Advocates of a ‘yes’ vote in Penghu County’s Saturday referendum on casino gaming in Taiwan are uncertain whether they will see a majority of local public support for an integrated resort on the outlying island chain. They fear a low turnout could be a factor affecting the result.
“I’d expect only about 50 percent of the Penghu voters will take part this time, similar to the turnout at our 2009 referendum,” said Chen Meng, director of a pro-casino resorts grouping known informally as “the internationalisation of Penghu”, in comments to GGRAsia.
A total of 83,469 Penghu residents are eligible to vote, according to the latest figures released by the county’s election commission.
In a September 2009 referendum on the same topic, more than 17,000 Penghu residents – or 56.4 percent of those that bothered to vote – snubbed a proposal to allow casino resorts there.
“Supposing we do see around 40,000 residents come out to vote: in order to allow [the principle of] casino resorts on Penghu, we have to have at least around 21,000 votes,” Mr Chen remarked. “But this time it’s hard to say what will be the outcome,” he added.
Taiwan’s President Tsai Ing-wen, of the Democratic Progressive Party (DPP), reiterated on Wednesday at a DPP Central Standing Committee meeting the party’s opposition to the opening of casinos in Penghu County. The DPP also currently controls the Penghu County government.
President Tsai said Penghu should focus on developing tourism rather than relying on gambling for local development, Taiwanese media reported, citing DPP spokesman Wang Min-sheng.
“We were surprised by Tsai’s remarks. She should not try to override public opinion,” said the ‘pro’ lobby’s Mr Chen.
“We believe that investment in a casino resort can help promote the tourism business in Penghu…” he stated. “If casino gaming is allowed here, we would like to see that things can be developed as in Singapore. And we will also suggest to authorities to ban Penghu locals from gambling,” added Mr Chen.
The DPP currently controls Taiwan’s parliament, the Legislative Yuan, as well as Taiwan’s presidency, which could make it difficult to bring casino gaming to fruition even if Penghu residents vote ‘yes’, according to an investment analyst.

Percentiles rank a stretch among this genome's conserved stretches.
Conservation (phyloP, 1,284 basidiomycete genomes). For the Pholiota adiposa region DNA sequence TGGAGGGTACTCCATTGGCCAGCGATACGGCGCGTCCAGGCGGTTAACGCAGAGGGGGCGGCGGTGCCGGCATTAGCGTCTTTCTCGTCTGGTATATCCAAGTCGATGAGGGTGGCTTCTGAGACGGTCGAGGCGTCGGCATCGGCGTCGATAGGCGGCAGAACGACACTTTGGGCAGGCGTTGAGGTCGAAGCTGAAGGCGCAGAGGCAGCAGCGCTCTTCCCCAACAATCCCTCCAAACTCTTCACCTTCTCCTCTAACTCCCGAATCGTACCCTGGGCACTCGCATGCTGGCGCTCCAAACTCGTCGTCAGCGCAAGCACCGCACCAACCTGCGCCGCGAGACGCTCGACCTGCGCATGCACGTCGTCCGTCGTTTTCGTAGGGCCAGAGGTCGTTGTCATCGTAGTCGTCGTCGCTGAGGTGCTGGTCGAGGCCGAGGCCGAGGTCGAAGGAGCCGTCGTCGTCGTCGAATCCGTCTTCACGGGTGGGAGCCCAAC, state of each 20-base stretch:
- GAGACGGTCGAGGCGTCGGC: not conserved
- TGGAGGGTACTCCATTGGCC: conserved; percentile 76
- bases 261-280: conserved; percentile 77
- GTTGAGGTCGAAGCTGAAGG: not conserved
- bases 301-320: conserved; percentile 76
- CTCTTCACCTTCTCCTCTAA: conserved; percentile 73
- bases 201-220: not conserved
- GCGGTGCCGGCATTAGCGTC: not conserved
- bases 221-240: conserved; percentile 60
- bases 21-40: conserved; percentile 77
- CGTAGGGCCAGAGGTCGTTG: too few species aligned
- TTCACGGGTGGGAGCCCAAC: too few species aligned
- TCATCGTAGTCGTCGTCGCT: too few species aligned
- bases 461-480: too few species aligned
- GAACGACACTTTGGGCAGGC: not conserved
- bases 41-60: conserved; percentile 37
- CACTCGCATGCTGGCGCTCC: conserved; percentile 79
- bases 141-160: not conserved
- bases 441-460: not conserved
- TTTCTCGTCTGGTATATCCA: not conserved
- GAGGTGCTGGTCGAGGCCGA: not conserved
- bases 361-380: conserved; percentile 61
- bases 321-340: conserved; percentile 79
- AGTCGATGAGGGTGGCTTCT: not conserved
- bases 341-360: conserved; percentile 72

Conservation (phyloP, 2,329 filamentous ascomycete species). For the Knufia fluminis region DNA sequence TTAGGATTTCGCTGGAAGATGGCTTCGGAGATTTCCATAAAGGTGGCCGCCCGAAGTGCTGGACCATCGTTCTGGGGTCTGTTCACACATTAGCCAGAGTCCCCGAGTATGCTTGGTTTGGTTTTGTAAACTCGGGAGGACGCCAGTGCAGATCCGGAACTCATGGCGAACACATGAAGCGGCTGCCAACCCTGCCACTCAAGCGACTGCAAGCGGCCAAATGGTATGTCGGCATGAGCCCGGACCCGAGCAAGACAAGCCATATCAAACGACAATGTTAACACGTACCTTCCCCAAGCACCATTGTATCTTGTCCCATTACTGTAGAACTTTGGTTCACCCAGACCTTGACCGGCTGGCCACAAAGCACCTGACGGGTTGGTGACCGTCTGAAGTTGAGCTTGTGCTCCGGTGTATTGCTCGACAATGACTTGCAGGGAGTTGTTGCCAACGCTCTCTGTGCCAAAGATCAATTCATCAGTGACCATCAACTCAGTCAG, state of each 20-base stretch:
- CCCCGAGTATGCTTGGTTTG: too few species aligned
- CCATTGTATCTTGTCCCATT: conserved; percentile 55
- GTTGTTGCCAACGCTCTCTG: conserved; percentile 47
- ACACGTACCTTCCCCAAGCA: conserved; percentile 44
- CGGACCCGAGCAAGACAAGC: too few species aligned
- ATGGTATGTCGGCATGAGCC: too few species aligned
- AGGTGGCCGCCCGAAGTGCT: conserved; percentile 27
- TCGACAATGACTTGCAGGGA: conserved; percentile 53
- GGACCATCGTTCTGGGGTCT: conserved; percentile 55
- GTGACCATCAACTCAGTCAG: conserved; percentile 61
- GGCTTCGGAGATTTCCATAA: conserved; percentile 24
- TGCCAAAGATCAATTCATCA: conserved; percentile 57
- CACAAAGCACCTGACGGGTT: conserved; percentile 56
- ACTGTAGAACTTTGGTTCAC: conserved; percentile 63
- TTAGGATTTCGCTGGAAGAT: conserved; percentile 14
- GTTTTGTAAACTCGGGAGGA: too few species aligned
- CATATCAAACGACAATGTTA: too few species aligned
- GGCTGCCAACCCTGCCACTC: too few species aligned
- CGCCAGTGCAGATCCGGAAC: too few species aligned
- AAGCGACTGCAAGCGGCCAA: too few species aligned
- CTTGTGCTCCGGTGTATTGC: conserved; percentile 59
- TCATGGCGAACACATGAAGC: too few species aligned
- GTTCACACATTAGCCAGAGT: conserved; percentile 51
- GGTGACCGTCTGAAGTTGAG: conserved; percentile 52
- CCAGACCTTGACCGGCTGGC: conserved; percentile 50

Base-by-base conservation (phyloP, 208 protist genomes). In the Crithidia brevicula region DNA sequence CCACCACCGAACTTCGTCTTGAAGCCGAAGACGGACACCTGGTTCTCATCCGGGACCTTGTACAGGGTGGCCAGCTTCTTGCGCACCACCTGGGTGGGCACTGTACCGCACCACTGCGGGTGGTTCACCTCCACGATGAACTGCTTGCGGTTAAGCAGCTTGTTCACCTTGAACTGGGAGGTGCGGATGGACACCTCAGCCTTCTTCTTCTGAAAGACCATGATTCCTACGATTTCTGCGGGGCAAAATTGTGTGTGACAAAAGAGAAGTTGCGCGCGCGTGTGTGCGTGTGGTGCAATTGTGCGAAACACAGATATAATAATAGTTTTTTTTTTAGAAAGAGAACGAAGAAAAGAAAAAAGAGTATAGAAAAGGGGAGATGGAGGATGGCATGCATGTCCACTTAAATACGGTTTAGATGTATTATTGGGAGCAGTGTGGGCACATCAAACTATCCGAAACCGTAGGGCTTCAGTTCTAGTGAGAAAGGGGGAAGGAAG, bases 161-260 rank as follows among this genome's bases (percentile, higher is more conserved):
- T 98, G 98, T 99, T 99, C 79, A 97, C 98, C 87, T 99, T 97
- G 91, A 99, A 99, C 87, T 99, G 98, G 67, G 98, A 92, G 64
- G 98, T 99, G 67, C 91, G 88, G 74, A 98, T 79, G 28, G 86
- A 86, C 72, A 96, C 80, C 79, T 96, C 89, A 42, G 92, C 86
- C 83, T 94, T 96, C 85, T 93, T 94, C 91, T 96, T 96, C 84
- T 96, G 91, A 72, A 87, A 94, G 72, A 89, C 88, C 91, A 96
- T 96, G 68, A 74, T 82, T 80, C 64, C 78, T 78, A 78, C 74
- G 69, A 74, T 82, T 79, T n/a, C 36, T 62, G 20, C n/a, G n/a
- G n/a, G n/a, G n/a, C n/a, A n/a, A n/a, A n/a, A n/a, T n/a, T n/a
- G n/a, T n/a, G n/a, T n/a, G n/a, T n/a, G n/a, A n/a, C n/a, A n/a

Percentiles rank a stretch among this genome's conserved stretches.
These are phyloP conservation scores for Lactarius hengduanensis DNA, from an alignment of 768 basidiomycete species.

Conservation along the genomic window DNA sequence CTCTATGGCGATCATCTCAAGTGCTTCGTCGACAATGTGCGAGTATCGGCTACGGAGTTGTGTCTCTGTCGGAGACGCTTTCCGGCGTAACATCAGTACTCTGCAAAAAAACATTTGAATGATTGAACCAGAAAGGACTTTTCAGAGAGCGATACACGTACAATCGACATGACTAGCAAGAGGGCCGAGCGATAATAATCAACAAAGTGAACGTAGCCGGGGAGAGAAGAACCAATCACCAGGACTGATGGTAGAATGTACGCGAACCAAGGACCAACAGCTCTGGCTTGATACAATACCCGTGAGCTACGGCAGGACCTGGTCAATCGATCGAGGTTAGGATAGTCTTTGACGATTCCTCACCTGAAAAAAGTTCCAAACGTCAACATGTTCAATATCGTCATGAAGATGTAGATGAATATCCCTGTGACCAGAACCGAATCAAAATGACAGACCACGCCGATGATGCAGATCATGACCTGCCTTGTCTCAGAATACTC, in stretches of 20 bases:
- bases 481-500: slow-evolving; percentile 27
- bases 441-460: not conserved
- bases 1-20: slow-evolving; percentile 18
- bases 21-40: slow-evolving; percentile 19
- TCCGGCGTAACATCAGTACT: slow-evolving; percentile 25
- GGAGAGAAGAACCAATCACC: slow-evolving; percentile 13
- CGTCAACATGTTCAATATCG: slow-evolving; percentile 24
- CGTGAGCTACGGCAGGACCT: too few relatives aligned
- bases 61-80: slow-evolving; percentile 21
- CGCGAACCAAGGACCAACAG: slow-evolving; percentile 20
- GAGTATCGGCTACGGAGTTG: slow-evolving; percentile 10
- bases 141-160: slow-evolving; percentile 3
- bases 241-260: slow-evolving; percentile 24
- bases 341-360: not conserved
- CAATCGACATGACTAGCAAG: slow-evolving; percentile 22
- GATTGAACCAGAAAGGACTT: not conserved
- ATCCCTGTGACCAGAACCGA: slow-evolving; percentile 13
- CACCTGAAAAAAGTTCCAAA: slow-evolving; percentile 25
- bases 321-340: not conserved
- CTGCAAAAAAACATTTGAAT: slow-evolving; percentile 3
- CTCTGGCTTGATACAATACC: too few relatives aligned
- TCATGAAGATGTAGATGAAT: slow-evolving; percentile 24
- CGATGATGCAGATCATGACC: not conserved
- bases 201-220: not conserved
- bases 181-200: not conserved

“Our view is that no matter what happens on Penghu, the government [in Taipei] is unlikely to move forward with a gaming bill. As such, even a “yes” vote in Penghu is unlikely to result in the near-term development of an integrated resort or IRs,” wrote analyst Grant Govertsen of brokerage Union Gaming Securities Asia Ltd in an comment emailed to GGRAsia.
A prohibition on commercial casino gambling – in relation to Taiwan’s outlying island chains of Matsu, of Kinmen and of Penghu – was lifted in 2009 by Taiwan’s government. In a referendum in July 2012, the residents of Matsu voted in favour of casino resorts as a means of attracting tourists and boosting the local economy. But further legislation would be required by Taipei to make such facilities a reality. A ban on casino gaming still applies to Taiwan’s main island.
Mr Chen – a Penghu resident and tour agency boss – claimed that Penghu has better infrastructure and a larger local workforce than Matsu, and that such factors made it a better prospect for international investment. Currently, a majority of local visitor arrivals to Penghu come via domestic flights; those from outside Taiwan that travel to Penghu via direct flights are mainly mainland Chinese visitors on charter flights, Mr Chen added.
Mr Govertsen said his brokerage did not think most international developers would have an interest in Penghu or Matsu.
“Simply put, Beijing has already indicated they [the mainland authorities] will not make it easy for mainland residents to gamble in Taiwan. So the return on investment will be challenging,” Mr Govertsen stated.
“Further, in order to attract the interest of major developers, the licence would need to be in a location like Taipei rather than an offshore island; under the assumption that the majority of customers will need to come from Taiwan if Beijing does not allow mainland residents to gamble there,” the analyst added.
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"The demographics of Tokyo, Yokohama, and Osaka (possible Japanese urban gaming resort locations) warrant larger gaming floors [than 15,000 square metres]"
Analyst at investment research firm Morningstar